There are obvious flaws in any such app, many flagged by the independent journal Nature, which points out that “there is scant published evidence on how effective these apps will be”. Questions abound about accuracy, risks of hacking, and Bluetooth-related security breaches. It omits those possibly afflicted persons who don’t have a smartphone, of course, which excludes people of economically weaker communities. It also risks being misled by some self-declarations, by confusion if a family member borrows your phone, or the opposite problem — going the other way and overwhelming the public health system with false alarms. And, says Nature, one of the deepest flaws in digital contract-tracing apps anywhere is “the fact that only a fraction of any population is likely to have the app at all”.

A surveillance tool

The democratic solution to that problem is to develop public trust in the app, rooted in transparency, but India hopes to overcome the challenge by obliging everyone to use its app. Indications are that all future smartphones in the country will have Aarogya Setu pre-installed. You may soon not be able to leave home to use the Delhi Metro or get on public transport without showing you have the app. Combined with existing government databases, the app will have a synoptic view of its users’ movements and activities. This is why the biggest concerns relate to privacy and the risk of enhanced – and conceivably permanent – surveillance of Indian citizens.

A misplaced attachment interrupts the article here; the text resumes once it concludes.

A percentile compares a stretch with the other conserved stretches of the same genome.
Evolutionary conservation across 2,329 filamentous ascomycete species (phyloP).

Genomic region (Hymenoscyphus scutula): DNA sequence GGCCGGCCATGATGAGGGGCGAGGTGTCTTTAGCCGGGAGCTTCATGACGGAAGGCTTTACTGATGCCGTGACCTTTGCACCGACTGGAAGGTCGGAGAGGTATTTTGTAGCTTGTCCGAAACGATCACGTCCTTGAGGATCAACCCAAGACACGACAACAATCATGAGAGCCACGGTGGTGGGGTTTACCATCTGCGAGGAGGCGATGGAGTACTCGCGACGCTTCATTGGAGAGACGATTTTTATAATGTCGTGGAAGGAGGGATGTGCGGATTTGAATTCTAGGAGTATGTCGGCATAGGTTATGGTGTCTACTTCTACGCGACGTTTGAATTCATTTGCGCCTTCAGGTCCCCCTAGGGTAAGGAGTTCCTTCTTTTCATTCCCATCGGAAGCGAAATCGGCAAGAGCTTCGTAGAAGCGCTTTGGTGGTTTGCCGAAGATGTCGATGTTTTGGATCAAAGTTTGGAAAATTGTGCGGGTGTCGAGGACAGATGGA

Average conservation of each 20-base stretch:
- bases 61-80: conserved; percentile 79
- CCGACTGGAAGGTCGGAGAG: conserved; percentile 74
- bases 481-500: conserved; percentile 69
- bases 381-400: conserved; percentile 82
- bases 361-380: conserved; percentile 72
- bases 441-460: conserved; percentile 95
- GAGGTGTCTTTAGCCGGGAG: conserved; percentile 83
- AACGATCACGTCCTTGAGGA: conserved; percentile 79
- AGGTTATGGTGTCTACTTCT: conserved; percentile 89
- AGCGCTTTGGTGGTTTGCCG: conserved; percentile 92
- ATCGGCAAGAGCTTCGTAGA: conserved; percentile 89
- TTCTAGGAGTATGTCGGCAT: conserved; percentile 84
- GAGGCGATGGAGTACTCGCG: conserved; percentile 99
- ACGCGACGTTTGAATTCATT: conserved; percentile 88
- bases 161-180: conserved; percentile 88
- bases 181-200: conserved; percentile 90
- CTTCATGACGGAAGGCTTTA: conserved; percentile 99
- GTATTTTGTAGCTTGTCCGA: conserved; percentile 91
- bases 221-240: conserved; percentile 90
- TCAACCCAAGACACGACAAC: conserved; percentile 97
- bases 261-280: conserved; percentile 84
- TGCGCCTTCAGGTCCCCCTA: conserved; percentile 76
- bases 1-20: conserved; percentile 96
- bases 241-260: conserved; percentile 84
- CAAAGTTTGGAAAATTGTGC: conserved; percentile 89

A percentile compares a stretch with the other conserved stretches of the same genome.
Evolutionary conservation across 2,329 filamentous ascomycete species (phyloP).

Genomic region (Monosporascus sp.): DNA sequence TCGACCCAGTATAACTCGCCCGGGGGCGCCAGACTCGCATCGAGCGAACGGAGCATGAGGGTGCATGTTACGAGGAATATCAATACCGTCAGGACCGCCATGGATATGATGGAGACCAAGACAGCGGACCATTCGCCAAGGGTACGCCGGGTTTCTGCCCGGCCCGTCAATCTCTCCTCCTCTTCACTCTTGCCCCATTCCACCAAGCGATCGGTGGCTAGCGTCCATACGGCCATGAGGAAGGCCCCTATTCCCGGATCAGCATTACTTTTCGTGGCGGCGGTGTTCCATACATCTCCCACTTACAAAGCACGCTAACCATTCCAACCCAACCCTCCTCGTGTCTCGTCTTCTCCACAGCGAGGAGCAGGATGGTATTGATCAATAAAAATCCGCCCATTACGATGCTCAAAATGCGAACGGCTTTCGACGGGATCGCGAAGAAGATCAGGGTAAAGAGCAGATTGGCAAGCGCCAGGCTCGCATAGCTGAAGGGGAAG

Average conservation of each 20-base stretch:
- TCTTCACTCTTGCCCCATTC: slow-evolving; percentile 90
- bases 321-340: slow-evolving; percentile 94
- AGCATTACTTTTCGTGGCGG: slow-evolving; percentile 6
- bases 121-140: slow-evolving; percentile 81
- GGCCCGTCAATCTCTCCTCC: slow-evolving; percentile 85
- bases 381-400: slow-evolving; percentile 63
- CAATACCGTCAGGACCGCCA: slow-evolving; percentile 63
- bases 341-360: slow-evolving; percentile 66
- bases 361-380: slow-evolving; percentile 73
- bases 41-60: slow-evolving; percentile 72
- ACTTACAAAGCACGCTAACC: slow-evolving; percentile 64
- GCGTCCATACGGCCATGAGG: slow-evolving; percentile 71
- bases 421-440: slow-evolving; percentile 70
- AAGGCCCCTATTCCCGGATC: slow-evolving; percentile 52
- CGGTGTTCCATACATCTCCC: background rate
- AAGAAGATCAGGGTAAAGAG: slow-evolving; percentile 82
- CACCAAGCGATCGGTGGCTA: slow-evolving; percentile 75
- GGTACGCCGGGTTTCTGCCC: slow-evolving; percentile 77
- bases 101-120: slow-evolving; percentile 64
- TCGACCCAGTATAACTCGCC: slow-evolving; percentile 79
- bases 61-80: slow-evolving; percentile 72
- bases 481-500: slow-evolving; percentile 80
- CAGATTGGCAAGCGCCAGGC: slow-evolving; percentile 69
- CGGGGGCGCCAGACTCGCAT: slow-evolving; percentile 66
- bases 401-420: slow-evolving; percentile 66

We still don’t have a data protection law in the country, though I personally (and many others) have repeatedly called for one in Parliament. The government has denied the Parliamentary Standing Committee on Information Technology, which I chair, the opportunity to review a law that falls squarely within its mandate, by sending it instead to a select committee chaired by an MP of the ruling party. Our country has no meaningful anti-surveillance laws – intrusive interceptions are still conducted under the 1885 Telegraph Act – and many have expressed the fear that the war against coronavirus is being used as a pretext to erode the privacy of Indian citizens and keep tabs on their freedom of movement.

“The coronavirus is a gift to authoritarian states including India,”author Arundhati Roy toldThe Guardian. “Pre-corona, if we were sleepwalking into the surveillance state, now we are panic-running into a super-surveillance state.”

The web watchdog NGO, the Internet Freedom Foundation, has cautioned that the app could create a permanent surveillance architecture, and that – since the government has a blanket liability limitation in its service agreements and privacy policies — citizens cannot hold the government accountable or seek judicial remedy. Aarogya Setu’s user agreement states that the data can be used in the future for purposes other than epidemic control and shared with government agencies. The algorithm and source code used by the app are neither transparent nor auditable; there is little transparency around how the data will be handled, what will be the nodal department empowered to share the data with other agencies, which government departments will have access to the Aarogya Setu database, and how effective the promised “data anonymisation” will be. It is well established that it is not difficult to identify individuals from anonymised data sets.